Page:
Harold lets him go every time he catches him. “He’s too thin to eat and he’s in bad condition,” the fisherman says. “And I feel a bit sorry for him.” Apparently, Harold’s nets attract some of the fish’s favorite food, like tiny crabs and starfish. The cod has discovered that it’s an easy place to find dinner, and he knows Harold always lets him go. So he swims bravely into the nets.
    Remember that little blind cod the next time you find yourself spinning helplessly into the unknown. The next time you feel the strands of tragedy suddenly tighten around you, remember that the One who controls the nets is more merciful even than Harold Hauso. “The helpless put their trust in you,” sang David to God (Psalm 10:14). Jesus came to those trapped by sickness, prejudice, poverty, and religious indifference to show beyond a shadow of a doubt that God cares. He even showed by his crucifixion and resurrection that the nets of sin and death are firmly in God’s grip.
    And if you can trust that God won’t let tragedy destroy you, you can start to see what the blind cod sees. In the nets, there’s food. In the struggle, there’s growth. In tragedy, faith is hardened, hope is clarified, and gratitude is born. Believe in a loving God who takes charge of tragedy’s helpless victims, and you’ll learn not to be so afraid when it snaps you away from what you know, love, and trust. You’ll learn to say, with Paul, “I am convinced that nothing can ever separate us from his love.” (Romans 8:38)
    Paul’s realistic about the world, there’s no denying that. He doesn’t imagine that faith in a loving God can be an opiate that dulls the pain of what human beings have to endure in their lifetimes. “Trouble...hardship...persecution...famine...nakedness...danger...sword” - these are the nets Paul knows about. He doesn’t give us room to imagine a faith that removes us from the struggles of life in a fallen world.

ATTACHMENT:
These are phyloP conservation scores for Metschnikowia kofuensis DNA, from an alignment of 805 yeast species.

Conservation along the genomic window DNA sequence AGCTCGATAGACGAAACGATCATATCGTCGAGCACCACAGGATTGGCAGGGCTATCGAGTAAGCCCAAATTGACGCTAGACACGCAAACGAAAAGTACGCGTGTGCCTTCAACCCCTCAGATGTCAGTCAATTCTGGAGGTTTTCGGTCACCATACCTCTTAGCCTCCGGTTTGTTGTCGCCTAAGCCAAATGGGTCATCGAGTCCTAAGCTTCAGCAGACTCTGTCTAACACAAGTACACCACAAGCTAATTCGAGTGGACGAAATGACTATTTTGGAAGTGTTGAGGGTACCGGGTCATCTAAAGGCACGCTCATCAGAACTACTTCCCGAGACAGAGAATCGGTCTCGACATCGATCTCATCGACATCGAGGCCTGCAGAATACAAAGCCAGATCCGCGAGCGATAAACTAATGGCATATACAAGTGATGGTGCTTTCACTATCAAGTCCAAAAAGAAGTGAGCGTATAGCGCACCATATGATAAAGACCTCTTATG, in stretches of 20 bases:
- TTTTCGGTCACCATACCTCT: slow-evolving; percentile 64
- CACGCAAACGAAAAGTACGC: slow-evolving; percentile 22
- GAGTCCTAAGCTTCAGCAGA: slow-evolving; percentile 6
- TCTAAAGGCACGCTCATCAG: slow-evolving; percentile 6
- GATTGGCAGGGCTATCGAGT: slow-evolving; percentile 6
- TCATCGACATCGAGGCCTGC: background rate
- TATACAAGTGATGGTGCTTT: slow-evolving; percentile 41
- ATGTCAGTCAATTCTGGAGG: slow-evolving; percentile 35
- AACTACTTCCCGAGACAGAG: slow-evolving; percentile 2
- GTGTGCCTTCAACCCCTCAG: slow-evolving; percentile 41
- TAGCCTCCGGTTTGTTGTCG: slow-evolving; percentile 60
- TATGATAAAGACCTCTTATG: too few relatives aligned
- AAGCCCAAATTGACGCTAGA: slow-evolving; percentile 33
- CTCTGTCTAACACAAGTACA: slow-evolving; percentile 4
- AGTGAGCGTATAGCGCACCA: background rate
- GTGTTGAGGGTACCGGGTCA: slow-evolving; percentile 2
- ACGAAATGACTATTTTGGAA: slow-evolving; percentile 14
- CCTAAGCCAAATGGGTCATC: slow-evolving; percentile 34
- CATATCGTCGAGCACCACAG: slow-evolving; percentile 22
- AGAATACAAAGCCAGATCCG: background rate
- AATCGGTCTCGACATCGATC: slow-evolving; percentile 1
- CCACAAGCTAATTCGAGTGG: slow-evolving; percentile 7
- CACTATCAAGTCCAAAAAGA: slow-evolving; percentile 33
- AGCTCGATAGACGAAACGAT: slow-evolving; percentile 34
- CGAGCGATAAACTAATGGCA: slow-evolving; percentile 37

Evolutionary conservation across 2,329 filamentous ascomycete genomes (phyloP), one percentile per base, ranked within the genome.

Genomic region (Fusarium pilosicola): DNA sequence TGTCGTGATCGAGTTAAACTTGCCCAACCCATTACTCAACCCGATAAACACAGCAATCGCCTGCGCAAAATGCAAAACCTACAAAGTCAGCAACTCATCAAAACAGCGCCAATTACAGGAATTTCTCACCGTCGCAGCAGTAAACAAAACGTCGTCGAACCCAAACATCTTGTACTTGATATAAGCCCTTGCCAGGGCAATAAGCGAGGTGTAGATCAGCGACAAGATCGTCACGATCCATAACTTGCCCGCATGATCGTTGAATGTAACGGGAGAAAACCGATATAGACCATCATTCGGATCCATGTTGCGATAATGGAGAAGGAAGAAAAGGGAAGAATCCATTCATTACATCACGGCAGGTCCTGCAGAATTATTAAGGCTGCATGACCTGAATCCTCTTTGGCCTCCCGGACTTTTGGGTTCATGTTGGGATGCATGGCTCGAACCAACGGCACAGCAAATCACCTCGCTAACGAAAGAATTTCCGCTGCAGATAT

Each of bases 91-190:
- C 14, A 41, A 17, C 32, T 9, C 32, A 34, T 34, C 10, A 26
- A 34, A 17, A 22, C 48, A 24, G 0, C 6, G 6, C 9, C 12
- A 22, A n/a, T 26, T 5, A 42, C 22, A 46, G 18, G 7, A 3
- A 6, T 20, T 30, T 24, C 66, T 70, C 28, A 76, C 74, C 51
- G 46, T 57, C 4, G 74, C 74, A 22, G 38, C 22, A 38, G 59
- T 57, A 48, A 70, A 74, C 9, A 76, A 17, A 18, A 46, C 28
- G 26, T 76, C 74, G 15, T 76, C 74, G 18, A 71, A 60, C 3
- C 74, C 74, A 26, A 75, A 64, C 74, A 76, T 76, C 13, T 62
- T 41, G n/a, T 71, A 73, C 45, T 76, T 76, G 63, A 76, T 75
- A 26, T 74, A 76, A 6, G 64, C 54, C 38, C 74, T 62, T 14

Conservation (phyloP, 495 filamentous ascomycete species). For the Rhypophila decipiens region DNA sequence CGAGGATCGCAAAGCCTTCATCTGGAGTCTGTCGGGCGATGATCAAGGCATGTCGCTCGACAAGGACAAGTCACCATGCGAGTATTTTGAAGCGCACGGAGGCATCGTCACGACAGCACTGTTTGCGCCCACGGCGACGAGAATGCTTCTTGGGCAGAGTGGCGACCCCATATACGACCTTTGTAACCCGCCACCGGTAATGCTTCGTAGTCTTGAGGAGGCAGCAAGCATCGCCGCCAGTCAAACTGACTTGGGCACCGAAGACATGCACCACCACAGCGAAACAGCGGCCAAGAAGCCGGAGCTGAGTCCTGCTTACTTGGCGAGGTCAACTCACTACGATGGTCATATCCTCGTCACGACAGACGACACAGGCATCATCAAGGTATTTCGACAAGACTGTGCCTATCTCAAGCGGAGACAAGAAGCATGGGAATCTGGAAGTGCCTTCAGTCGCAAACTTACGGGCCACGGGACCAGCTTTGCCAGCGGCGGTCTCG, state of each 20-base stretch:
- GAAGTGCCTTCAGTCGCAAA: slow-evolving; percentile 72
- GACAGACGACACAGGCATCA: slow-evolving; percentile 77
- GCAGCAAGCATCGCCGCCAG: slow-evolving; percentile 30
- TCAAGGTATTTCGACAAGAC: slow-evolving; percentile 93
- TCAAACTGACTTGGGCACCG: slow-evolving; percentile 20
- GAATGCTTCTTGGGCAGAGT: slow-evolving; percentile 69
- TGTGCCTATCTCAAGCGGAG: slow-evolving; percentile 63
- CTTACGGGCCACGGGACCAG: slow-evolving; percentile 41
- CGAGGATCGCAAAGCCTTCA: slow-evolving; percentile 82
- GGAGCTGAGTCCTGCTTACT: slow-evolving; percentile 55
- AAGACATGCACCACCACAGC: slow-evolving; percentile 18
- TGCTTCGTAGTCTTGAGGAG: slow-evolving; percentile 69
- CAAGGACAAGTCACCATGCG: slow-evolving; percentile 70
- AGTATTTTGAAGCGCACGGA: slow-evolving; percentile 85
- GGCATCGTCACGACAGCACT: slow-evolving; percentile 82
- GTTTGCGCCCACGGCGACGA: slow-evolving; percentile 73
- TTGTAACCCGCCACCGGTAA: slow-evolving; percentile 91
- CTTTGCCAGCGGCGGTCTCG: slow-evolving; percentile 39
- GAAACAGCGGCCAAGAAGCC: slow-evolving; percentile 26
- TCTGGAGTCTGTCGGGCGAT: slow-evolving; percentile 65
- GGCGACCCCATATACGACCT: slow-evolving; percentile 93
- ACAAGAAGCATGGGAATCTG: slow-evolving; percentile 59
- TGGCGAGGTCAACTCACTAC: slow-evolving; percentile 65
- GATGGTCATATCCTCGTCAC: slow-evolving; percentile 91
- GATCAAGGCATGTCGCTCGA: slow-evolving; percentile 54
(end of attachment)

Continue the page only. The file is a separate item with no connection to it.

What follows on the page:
He just knows the One Who holds the nets. And he’s so convinced of God’s love that he’s certain that the worst the world can throw at us isn’t enough to undo the plans that God has set underway in Jesus Christ. God gave up his Son for us - is there any length to which he won’t go to show us his love? Jesus, whom God raised to life, intercedes for us in God’s presence - is there any way to imagine a scenario in which God give us up to the hardships and troubles and tragedies of human life?
    By the way, Harold has plans for the next time he catches his fish. He’s found a marine park nearby who’ll let the fish retire to its aquarium. “It’ll be a good place for him to be a pensioner,” says Harold.
    God has great plans for you, too. He sent Jesus to show you and open the way for you. One day, it’s true, you’ll find yourself jerked out of this life. It will be painful to those who mourn you, and quite possible to you too. It will seem that everything has ended, that death and destruction have one. But, in Jesus, the end isn’t destruction. It’s life, and it’s peace. It’s never having to worry about pain, sin, sickness, or death again. If you’re in Jesus, even the worst tragedy becomes a pathway to heaven. Even death loses its sting.